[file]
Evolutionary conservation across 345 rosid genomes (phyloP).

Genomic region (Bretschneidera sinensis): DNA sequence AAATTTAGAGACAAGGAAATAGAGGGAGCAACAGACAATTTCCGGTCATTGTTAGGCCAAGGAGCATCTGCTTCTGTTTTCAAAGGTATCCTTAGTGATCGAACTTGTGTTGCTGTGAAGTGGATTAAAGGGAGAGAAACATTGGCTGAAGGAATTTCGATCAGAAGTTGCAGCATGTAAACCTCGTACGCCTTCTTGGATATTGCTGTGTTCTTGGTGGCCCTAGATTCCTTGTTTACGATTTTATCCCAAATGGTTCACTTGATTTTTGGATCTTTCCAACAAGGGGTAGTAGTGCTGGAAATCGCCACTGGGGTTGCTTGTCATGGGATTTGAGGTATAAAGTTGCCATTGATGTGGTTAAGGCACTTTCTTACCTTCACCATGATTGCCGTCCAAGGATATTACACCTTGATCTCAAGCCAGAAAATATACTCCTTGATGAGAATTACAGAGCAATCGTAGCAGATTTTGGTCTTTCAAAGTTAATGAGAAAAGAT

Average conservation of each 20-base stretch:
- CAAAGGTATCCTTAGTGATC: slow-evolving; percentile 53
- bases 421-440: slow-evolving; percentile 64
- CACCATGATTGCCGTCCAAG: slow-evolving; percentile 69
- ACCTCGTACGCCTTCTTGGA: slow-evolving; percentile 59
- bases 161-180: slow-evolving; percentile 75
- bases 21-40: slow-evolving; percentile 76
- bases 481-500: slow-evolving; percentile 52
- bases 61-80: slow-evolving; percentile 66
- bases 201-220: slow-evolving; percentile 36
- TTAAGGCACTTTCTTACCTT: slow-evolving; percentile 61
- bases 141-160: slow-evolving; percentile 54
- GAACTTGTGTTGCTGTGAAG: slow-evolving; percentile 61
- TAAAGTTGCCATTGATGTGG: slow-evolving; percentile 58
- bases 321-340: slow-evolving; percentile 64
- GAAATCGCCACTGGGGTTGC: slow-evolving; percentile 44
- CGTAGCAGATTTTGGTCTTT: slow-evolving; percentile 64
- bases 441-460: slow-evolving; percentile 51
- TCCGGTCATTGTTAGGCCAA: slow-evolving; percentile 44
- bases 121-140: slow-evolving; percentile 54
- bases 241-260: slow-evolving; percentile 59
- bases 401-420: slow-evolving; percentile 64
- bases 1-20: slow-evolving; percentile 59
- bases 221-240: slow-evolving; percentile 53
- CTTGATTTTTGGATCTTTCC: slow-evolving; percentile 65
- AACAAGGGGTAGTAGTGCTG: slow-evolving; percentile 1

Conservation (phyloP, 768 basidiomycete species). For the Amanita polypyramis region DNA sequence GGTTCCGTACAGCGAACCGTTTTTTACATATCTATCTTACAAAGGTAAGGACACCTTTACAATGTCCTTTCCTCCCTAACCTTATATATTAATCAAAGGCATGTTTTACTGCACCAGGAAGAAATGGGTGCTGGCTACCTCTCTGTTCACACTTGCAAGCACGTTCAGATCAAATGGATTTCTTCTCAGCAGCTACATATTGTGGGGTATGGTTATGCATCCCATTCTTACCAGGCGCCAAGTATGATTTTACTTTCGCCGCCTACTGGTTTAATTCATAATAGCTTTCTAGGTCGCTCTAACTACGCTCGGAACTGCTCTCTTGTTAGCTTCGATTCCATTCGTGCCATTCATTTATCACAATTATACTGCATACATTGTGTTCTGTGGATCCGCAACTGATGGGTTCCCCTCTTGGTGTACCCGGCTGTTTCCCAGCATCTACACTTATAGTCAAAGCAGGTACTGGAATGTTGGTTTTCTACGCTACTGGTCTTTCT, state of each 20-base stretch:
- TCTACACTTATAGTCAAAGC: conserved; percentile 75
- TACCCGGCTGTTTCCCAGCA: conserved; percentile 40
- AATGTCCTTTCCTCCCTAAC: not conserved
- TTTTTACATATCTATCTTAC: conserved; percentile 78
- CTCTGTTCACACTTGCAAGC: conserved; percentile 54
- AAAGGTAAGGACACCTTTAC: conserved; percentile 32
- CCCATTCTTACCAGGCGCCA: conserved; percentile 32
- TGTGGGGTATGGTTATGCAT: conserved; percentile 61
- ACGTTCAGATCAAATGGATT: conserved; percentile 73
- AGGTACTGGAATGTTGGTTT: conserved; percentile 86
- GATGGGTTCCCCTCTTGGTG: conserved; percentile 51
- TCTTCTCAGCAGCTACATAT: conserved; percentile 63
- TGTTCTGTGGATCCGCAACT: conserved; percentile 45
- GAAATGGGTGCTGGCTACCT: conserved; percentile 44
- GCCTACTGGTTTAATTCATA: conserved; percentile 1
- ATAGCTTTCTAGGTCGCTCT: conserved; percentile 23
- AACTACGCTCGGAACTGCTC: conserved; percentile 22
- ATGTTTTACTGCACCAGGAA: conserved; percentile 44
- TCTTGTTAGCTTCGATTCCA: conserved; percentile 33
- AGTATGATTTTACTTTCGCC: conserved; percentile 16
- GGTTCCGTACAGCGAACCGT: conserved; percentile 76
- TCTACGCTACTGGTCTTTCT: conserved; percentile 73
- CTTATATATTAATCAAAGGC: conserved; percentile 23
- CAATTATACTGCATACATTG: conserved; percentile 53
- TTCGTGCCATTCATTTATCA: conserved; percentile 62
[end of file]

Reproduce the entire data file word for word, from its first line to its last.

Evolutionary conservation across 345 rosid genomes (phyloP).

Genomic region (Bretschneidera sinensis): DNA sequence AAATTTAGAGACAAGGAAATAGAGGGAGCAACAGACAATTTCCGGTCATTGTTAGGCCAAGGAGCATCTGCTTCTGTTTTCAAAGGTATCCTTAGTGATCGAACTTGTGTTGCTGTGAAGTGGATTAAAGGGAGAGAAACATTGGCTGAAGGAATTTCGATCAGAAGTTGCAGCATGTAAACCTCGTACGCCTTCTTGGATATTGCTGTGTTCTTGGTGGCCCTAGATTCCTTGTTTACGATTTTATCCCAAATGGTTCACTTGATTTTTGGATCTTTCCAACAAGGGGTAGTAGTGCTGGAAATCGCCACTGGGGTTGCTTGTCATGGGATTTGAGGTATAAAGTTGCCATTGATGTGGTTAAGGCACTTTCTTACCTTCACCATGATTGCCGTCCAAGGATATTACACCTTGATCTCAAGCCAGAAAATATACTCCTTGATGAGAATTACAGAGCAATCGTAGCAGATTTTGGTCTTTCAAAGTTAATGAGAAAAGAT

Average conservation of each 20-base stretch:
- CAAAGGTATCCTTAGTGATC: slow-evolving; percentile 53
- bases 421-440: slow-evolving; percentile 64
- CACCATGATTGCCGTCCAAG: slow-evolving; percentile 69
- ACCTCGTACGCCTTCTTGGA: slow-evolving; percentile 59
- bases 161-180: slow-evolving; percentile 75
- bases 21-40: slow-evolving; percentile 76
- bases 481-500: slow-evolving; percentile 52
- bases 61-80: slow-evolving; percentile 66
- bases 201-220: slow-evolving; percentile 36
- TTAAGGCACTTTCTTACCTT: slow-evolving; percentile 61
- bases 141-160: slow-evolving; percentile 54
- GAACTTGTGTTGCTGTGAAG: slow-evolving; percentile 61
- TAAAGTTGCCATTGATGTGG: slow-evolving; percentile 58
- bases 321-340: slow-evolving; percentile 64
- GAAATCGCCACTGGGGTTGC: slow-evolving; percentile 44
- CGTAGCAGATTTTGGTCTTT: slow-evolving; percentile 64
- bases 441-460: slow-evolving; percentile 51
- TCCGGTCATTGTTAGGCCAA: slow-evolving; percentile 44
- bases 121-140: slow-evolving; percentile 54
- bases 241-260: slow-evolving; percentile 59
- bases 401-420: slow-evolving; percentile 64
- bases 1-20: slow-evolving; percentile 59
- bases 221-240: slow-evolving; percentile 53
- CTTGATTTTTGGATCTTTCC: slow-evolving; percentile 65
- AACAAGGGGTAGTAGTGCTG: slow-evolving; percentile 1

Conservation (phyloP, 768 basidiomycete species). For the Amanita polypyramis region DNA sequence GGTTCCGTACAGCGAACCGTTTTTTACATATCTATCTTACAAAGGTAAGGACACCTTTACAATGTCCTTTCCTCCCTAACCTTATATATTAATCAAAGGCATGTTTTACTGCACCAGGAAGAAATGGGTGCTGGCTACCTCTCTGTTCACACTTGCAAGCACGTTCAGATCAAATGGATTTCTTCTCAGCAGCTACATATTGTGGGGTATGGTTATGCATCCCATTCTTACCAGGCGCCAAGTATGATTTTACTTTCGCCGCCTACTGGTTTAATTCATAATAGCTTTCTAGGTCGCTCTAACTACGCTCGGAACTGCTCTCTTGTTAGCTTCGATTCCATTCGTGCCATTCATTTATCACAATTATACTGCATACATTGTGTTCTGTGGATCCGCAACTGATGGGTTCCCCTCTTGGTGTACCCGGCTGTTTCCCAGCATCTACACTTATAGTCAAAGCAGGTACTGGAATGTTGGTTTTCTACGCTACTGGTCTTTCT, state of each 20-base stretch:
- TCTACACTTATAGTCAAAGC: conserved; percentile 75
- TACCCGGCTGTTTCCCAGCA: conserved; percentile 40
- AATGTCCTTTCCTCCCTAAC: not conserved
- TTTTTACATATCTATCTTAC: conserved; percentile 78
- CTCTGTTCACACTTGCAAGC: conserved; percentile 54
- AAAGGTAAGGACACCTTTAC: conserved; percentile 32
- CCCATTCTTACCAGGCGCCA: conserved; percentile 32
- TGTGGGGTATGGTTATGCAT: conserved; percentile 61
- ACGTTCAGATCAAATGGATT: conserved; percentile 73
- AGGTACTGGAATGTTGGTTT: conserved; percentile 86
- GATGGGTTCCCCTCTTGGTG: conserved; percentile 51
- TCTTCTCAGCAGCTACATAT: conserved; percentile 63
- TGTTCTGTGGATCCGCAACT: conserved; percentile 45
- GAAATGGGTGCTGGCTACCT: conserved; percentile 44
- GCCTACTGGTTTAATTCATA: conserved; percentile 1
- ATAGCTTTCTAGGTCGCTCT: conserved; percentile 23
- AACTACGCTCGGAACTGCTC: conserved; percentile 22
- ATGTTTTACTGCACCAGGAA: conserved; percentile 44
- TCTTGTTAGCTTCGATTCCA: conserved; percentile 33
- AGTATGATTTTACTTTCGCC: conserved; percentile 16
- GGTTCCGTACAGCGAACCGT: conserved; percentile 76
- TCTACGCTACTGGTCTTTCT: conserved; percentile 73
- CTTATATATTAATCAAAGGC: conserved; percentile 23
- CAATTATACTGCATACATTG: conserved; percentile 53
- TTCGTGCCATTCATTTATCA: conserved; percentile 62